DEPRESSION
January 28, 2010

Green Tea An Antidepressant?

The more green tea elderly subjects drank in a day, the less likely they were to be depressed. Theanine may be behind it.

A study of the elderly in Japan showed that those who drank four or more cups of green tea a day were considerably less likely to show symptoms of depression.

This effect was not seen in drinkers of coffee, black tea or oolong tea.

Prior studies have suggested that green tea drinking is linked to lower levels of psychological distress. This led the researchers to look at the association between green tea drinking and symptoms of depression in 1,058 relatively healthy elderly individuals. The 488 individuals who reported drinking four or more cups of green tea daily were 44% less likely to show symptoms of depression than those who drank one cup or less daily.

The apparent ability of green tea to ward off depression did not fade after adjustment for other factors, such as socioeconomic status and medical history.

Green tea drinking is much more common in Japan than it is in the United States.

Just because people who drink a lot of green tea are less likely to exhibit depression doesn't mean that green tea is the cause. That's why the researchers stop short of recommending green tea as a treatment to minimize depression in the elderly. The results do suggest that this possibility should be tested in clinical trials. Green tea is inexpensive, readily available and has been in use for centuries.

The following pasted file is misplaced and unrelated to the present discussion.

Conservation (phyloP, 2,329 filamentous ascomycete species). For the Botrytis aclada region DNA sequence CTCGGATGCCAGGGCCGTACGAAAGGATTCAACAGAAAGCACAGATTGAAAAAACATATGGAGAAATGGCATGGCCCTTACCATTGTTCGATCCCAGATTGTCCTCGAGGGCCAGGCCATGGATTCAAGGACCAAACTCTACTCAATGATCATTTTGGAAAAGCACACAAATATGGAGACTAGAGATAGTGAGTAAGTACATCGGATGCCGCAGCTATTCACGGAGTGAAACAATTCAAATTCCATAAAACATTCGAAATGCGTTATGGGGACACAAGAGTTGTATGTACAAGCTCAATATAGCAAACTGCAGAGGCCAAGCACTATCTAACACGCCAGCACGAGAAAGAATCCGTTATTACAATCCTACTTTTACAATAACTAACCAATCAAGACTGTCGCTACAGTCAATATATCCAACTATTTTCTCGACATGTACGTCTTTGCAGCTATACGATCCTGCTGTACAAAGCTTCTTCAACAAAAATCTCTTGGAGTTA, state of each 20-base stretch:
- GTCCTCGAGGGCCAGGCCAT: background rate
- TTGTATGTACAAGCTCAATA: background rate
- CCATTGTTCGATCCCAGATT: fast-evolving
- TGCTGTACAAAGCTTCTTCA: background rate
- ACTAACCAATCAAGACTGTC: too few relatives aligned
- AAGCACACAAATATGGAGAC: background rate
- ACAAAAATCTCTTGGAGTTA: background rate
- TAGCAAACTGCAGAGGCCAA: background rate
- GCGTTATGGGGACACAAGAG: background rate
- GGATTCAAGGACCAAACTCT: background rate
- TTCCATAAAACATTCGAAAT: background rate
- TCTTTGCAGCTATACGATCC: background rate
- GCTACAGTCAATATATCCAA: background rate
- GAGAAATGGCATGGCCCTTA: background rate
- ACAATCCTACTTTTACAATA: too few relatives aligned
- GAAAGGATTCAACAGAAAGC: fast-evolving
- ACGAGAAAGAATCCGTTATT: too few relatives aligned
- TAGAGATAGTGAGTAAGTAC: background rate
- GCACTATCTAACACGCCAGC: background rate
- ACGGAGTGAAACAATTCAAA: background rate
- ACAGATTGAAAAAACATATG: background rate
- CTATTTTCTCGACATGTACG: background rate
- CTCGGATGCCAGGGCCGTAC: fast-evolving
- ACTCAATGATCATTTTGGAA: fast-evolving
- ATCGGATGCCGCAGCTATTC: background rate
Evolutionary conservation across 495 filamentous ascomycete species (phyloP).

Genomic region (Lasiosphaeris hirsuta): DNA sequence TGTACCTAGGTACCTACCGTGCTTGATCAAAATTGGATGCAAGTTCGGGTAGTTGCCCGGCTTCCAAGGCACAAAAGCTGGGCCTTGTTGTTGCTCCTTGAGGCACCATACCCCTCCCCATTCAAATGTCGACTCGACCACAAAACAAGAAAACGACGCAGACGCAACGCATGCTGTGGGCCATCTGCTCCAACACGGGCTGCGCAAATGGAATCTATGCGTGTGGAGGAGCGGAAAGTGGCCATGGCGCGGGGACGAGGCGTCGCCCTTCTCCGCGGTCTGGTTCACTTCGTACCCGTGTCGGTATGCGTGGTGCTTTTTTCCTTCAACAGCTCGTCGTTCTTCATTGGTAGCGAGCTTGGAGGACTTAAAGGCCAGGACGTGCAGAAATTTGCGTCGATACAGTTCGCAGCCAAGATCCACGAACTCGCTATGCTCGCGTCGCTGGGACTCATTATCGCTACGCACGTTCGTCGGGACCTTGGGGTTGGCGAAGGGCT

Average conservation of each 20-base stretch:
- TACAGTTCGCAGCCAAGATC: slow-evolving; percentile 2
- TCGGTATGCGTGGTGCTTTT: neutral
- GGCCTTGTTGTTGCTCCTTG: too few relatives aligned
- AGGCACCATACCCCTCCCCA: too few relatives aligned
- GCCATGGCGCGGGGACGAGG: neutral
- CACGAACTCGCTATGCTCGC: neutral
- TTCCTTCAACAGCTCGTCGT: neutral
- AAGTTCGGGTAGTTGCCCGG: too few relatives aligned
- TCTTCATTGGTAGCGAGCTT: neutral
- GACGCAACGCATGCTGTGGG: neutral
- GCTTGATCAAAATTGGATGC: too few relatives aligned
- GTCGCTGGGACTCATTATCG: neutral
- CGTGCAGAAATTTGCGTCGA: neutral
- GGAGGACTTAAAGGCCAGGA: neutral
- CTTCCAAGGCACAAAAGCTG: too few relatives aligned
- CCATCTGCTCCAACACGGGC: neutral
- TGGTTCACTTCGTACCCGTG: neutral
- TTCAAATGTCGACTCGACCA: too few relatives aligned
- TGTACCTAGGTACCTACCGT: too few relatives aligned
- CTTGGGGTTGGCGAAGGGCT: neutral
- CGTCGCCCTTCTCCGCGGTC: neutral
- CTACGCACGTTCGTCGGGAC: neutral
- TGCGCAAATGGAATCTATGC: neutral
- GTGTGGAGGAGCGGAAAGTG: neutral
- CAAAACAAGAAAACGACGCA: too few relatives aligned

If green tea does have an anti−depressive effect, this may be due to the presence of the amino acid theanine. Some studies have shown theanine to reduce physical and mental stress and promote relaxation. So far, theanine has been found only in the tea plant and a single species of mushroom. Chromatographic analysis of tea has shown that green tea contains more theanine than black or oolong tea does.

In the study, 1,058 community−dwelling people aged 70 or older were tested for depressive symptoms by filling out the 30−item Geriatric Depressive Scale. Additionally, any subject taking antidepressants was considered to have depressive symptoms. Green tea consumption was determined from a questionnaire. The apparent ability of green tea to ward off depression did not fade after adjustment for other factors, such as socioeconomic status and medical history.

Depressive symptoms were fairly common in the study population, with 34.1% of the participants to be showing mild depressive symptoms and 20.2% showing severe depressive symptoms.

The study was performed by researchers at the Tohoku University Graduate School of Biomedical Engineering in Sendai, Japan. An article detailing the study was published in the December 2009 issue of the American Journal of Clinical Nutrition.

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